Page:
-response rates for neighbors differed substantially by peri-urban area, and were much lower in Choibalsan area (64%) compared to Kharkhorin area (96%)
No sample weighting is required for this dataset
Dates of Data Collection
Household & Group Leader Baseline (Wave 1)
Household & Group Leader Follow-up (Wave 2)
Interviewing was conducted by 2 teams of interviewers. Each interviewing team comprised of 1 team leader, 6 interviewers, and 2 drivers. Each team used 2 four wheel drive vehicles to travel from cluster to cluster (and where necessary within cluster).
The role of team leader was to ensure the overall coordination and technical oversight of all the tasks, maintain the communication with IPA and MCA-Mongolia, coordinate with local authorities, and make arrangements for accomodation and travel. Additionally, the team leader was responsible for ensuring the quality of data collection by checking all the paper copy of questionnaires that are filled out by interviewers at the end of everyday.
Wave 1: Joint affiliation of MEC and MCDS LLC
Wave 2: Joint affiliation of MEC and MCDS LLC
Household questionnaire - collects basic socio-economic and key herding related outcomes from the households (in Mongolian)
Herder Group Leader questionnaire - collects information about group members and their joint business activities (in Mongolian)
Soum Governor questionnaire - collects information about soum level demography, livestock census, land information, and development projects (in Mongolian)
Data editing took place at a number of stages throughout the processing, including:
a) Field check by survey firm team leaders
b) Checking the discrepencies of 1st and 2nd data entry
c) Internal logic check by survey firm
d) Manual check by IPA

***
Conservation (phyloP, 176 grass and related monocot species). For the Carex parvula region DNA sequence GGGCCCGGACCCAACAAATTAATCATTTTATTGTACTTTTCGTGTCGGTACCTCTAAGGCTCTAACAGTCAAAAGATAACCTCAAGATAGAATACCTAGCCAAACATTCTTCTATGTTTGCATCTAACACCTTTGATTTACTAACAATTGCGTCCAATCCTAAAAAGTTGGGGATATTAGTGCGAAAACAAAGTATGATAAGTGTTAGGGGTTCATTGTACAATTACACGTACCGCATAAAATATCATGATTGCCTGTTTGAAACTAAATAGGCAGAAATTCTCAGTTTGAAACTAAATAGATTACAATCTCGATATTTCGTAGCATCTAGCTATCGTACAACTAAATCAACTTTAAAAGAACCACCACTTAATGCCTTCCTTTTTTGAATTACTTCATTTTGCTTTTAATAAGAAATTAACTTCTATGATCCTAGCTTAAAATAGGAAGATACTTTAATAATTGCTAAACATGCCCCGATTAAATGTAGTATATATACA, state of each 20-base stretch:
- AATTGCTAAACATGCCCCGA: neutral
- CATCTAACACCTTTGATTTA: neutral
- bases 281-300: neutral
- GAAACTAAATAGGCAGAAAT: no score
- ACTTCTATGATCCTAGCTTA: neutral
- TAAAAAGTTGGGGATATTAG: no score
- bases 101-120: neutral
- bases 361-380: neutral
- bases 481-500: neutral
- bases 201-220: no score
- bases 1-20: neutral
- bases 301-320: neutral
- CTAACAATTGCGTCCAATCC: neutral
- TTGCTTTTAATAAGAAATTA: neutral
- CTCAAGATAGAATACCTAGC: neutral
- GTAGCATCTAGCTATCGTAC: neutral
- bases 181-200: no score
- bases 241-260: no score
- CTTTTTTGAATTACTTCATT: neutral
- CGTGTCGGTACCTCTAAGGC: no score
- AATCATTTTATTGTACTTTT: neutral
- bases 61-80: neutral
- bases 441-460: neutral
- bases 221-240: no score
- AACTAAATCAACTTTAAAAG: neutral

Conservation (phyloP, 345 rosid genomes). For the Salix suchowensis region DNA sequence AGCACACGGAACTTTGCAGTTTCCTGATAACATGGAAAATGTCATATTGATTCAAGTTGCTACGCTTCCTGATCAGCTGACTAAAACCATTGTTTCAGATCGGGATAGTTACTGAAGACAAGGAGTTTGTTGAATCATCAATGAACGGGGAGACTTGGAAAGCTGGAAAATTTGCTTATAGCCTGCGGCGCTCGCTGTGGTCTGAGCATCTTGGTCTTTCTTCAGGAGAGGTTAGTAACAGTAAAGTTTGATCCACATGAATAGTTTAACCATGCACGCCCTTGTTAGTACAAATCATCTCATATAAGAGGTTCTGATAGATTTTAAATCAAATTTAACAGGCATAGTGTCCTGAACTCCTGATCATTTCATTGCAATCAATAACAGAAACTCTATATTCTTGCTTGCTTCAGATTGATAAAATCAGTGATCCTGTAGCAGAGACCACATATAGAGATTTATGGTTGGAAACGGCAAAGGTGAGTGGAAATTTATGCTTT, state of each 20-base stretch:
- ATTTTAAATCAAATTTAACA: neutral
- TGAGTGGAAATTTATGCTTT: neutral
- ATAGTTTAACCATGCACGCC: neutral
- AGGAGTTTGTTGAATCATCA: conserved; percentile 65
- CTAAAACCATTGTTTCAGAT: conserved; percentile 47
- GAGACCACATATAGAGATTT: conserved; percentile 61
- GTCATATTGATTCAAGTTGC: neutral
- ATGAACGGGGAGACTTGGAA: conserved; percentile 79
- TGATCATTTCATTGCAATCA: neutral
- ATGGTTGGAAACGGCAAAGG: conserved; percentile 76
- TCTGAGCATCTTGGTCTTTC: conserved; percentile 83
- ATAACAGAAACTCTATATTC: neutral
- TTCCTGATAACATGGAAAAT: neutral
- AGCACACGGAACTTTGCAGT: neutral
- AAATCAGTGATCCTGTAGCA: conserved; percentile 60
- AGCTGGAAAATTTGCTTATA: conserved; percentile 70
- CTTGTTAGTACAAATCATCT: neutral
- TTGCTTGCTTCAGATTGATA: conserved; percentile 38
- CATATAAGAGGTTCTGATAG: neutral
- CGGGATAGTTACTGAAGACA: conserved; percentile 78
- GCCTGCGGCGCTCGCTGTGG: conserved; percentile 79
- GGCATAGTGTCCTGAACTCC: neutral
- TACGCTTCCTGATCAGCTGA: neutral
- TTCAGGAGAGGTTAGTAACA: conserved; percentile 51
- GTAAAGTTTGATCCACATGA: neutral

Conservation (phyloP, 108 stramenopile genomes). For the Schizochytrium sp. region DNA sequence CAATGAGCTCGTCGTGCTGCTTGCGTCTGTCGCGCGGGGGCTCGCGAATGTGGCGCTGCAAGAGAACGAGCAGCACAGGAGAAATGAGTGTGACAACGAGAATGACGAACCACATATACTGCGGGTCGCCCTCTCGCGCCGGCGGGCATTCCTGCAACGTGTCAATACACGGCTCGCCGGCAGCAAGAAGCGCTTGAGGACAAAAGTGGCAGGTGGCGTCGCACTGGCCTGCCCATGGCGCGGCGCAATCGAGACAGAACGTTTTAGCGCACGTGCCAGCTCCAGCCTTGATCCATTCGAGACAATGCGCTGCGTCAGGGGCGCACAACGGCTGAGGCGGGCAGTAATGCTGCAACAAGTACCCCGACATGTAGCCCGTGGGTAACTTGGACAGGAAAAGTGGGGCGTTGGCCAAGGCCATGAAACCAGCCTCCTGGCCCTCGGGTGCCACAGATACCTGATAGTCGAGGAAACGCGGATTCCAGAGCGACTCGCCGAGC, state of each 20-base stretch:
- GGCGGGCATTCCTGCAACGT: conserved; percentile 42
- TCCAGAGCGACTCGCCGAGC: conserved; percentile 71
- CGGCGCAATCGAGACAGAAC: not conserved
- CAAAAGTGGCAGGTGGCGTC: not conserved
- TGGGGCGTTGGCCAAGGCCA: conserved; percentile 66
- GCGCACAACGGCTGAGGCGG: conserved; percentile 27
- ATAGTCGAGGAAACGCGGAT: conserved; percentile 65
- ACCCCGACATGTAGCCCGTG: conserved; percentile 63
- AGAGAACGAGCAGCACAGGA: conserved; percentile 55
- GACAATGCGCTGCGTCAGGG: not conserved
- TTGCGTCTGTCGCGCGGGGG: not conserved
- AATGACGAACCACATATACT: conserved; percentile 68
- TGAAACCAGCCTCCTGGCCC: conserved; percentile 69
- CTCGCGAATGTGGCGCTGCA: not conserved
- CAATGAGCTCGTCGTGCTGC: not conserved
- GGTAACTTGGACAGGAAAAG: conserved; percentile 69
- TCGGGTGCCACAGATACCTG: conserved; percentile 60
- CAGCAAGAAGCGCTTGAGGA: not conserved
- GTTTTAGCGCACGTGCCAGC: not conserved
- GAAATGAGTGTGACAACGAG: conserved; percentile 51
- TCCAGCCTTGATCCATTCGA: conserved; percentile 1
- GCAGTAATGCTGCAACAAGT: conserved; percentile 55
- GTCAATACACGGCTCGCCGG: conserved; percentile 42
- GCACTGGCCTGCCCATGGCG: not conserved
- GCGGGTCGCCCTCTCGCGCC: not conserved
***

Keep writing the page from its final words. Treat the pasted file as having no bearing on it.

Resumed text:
e) Logic control check by IPA
f) Data cleaning by IPA
All surveys were checked for logical consistency by interviewer supervisors in the field, the day they were collected. If a survey contained inconsistent answers, the respondent was re-interviewed to clarify the problematic questions.
Consistency checking, including skip patterns and restricted value ranges, when applicable, were programmed into the survey software.
Several types of missing value were recorded. These are operationalized as extended missing values in the Stata datasets.
Note: Questions that were accurately skipped (.s) were generally not coded for the baseline survey and were instead left blank. All valid skips were coded in the follow-up survey.
Numeric missing value code is given first (followed by string code in parentheses)
.s (.skip) -- Question was skipped according to a correct skip pattern
.r (.refusal) -- respondent refused to give a valid answer to the question
.d (.don't know) -- respondent did not know the answer to the question
.q (.qre refused) -- respondent refused to give answers to an entire section of the questionnaire
Data entry was conducted by 6 data entry staff. All the data entry was conducted at Survey firm internally developed software, which was approved by IPA. First all the questionnaires were scanned and manually entered twice by 2 different data entry staff. Then the two entries were reconciled to produce a third dataset. Next, IPA took a random sample of 1500 data points fromt his third dataset and manually checked them against the paper copies of the questionnaires. The data was accepted from the data collection contractor when the error rate found by the manual check was below 0.5%.
FOLLOW-UP (Wave 2):
Data collection was conducted on tablets and thus data was entered directly. Interviews were audio-recorded and a random sample of audio recordings were checked against the dataset to verify data integrity. Errors were scored based on their severity and the average error rate was required to fall below a preset threshold.
Monitoring & Evaluation Division of the Millennium Challenge Corporation